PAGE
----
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Four Things to Know About Social Security Numbers
It’s practically impossible to conduct any major financial transaction in the US without a valid Social Security number. Read on to learn what makes each number so unique.
1. The Social Security Administration will not run out of numbers. . . . at least not for several generations. The SSA has assigned more than 453 million numbers so far and doles out about 5.5 million new numbers every year. Each number is good for life, and then some—it’ll never be reassigned even after a person’s death or defection to Narnia.
2. Most Social Security numbers aren’t random. To ensure millions of unique combinations, the SSA uses a strategic system. For most Americans, the first three digits of the Social Security number represent the geographic region from which the application was sent; the next two digits are the group number, which is also assigned systematically (though not in numerical order); and the third grouping is a four-digit serial number, generally assigned numerically based on the order the application was received. As of June 2011, the number-assignment process was redesigned to eliminate the significance of the geographic and group numbers, making assignments much more random and therefore more secure.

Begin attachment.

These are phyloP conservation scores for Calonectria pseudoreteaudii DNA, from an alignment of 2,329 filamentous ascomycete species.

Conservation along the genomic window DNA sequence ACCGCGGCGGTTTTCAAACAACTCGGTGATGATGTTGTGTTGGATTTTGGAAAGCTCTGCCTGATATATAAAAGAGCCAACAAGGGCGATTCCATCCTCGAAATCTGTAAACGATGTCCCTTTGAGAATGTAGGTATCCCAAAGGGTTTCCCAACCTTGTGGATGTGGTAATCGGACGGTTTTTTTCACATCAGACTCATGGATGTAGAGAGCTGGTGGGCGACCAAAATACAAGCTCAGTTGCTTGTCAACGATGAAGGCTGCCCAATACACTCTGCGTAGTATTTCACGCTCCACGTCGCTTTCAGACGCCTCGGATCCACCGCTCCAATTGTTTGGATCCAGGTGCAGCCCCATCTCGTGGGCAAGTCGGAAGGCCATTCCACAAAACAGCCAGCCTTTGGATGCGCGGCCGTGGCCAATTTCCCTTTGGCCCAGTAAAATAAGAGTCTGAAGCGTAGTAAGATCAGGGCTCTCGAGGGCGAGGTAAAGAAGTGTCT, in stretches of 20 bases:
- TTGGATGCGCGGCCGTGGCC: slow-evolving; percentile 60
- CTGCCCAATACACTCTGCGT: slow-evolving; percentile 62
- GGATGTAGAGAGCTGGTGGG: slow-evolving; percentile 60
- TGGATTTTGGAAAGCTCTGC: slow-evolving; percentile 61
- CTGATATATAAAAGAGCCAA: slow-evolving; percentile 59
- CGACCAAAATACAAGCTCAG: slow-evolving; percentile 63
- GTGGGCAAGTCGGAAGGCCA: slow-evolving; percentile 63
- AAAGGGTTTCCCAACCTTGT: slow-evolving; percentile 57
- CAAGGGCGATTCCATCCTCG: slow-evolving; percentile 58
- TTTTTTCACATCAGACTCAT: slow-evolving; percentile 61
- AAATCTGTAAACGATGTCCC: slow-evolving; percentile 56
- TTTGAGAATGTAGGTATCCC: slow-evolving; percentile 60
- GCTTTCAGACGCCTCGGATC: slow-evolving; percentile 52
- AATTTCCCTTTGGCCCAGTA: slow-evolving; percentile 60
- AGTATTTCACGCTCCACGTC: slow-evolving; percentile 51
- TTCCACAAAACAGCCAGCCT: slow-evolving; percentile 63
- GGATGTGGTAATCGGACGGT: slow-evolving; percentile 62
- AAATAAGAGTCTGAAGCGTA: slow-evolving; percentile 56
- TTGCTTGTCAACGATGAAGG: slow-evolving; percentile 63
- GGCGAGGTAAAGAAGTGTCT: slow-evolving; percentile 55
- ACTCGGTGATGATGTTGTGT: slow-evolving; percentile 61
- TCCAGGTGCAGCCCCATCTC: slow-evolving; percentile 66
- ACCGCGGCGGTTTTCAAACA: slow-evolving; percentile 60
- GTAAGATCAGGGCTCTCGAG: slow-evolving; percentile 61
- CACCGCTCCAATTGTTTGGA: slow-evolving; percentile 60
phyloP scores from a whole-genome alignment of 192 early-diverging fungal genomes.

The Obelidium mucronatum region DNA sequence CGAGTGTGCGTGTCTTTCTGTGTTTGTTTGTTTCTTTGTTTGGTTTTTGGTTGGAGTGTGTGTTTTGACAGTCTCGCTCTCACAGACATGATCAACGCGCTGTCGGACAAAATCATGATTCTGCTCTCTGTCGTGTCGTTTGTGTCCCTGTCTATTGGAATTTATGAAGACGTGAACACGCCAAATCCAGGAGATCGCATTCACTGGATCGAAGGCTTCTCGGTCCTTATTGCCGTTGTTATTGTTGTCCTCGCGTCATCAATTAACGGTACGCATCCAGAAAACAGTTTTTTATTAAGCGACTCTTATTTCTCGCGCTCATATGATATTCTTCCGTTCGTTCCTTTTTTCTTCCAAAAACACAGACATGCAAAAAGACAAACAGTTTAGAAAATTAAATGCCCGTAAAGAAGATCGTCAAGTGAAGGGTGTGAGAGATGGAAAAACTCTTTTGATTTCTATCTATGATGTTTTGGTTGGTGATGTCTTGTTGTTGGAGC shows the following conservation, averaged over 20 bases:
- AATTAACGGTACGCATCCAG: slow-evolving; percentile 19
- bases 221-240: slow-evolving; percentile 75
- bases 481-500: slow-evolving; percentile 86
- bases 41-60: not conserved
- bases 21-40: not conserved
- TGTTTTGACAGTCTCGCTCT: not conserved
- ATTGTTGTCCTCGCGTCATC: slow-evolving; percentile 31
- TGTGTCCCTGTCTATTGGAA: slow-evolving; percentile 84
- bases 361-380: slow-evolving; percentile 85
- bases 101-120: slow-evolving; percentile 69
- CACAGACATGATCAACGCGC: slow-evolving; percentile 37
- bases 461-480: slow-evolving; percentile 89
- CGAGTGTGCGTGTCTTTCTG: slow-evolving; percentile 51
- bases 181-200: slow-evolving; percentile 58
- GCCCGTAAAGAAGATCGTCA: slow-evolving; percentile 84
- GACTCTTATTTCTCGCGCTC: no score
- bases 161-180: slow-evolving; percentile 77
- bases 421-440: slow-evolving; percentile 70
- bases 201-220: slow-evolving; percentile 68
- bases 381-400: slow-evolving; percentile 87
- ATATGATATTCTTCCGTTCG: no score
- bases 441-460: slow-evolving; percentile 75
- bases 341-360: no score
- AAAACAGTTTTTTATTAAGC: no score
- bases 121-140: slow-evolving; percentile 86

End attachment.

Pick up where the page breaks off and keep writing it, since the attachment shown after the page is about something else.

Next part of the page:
3. There are certain numbers you will never see. Starting any SSN with 666 is verboten—it’s too hard for snakes to pronounce—and no SSN starts higher than 899. Sequences of all zeros (000, 00, or 0000) are also outlawed, as are the numbers from 987-65-4320 to 987-65-4329, which are reserved for use in advertisements.
4. More than 40,000 people once laid claim to the same Social Security number. In what he thought was a harmless prank, a wallet manufacturer decided to slip faux Social Security cards into the wallets he made, each printed with his secretary’s actual Social Security number. Whether through fraud or just plain ignorance, thousands of people attempted to claim her number as their own, even after the number was declared invalid. As late as 1977, 12 people were still trying to claim the fraudulent number.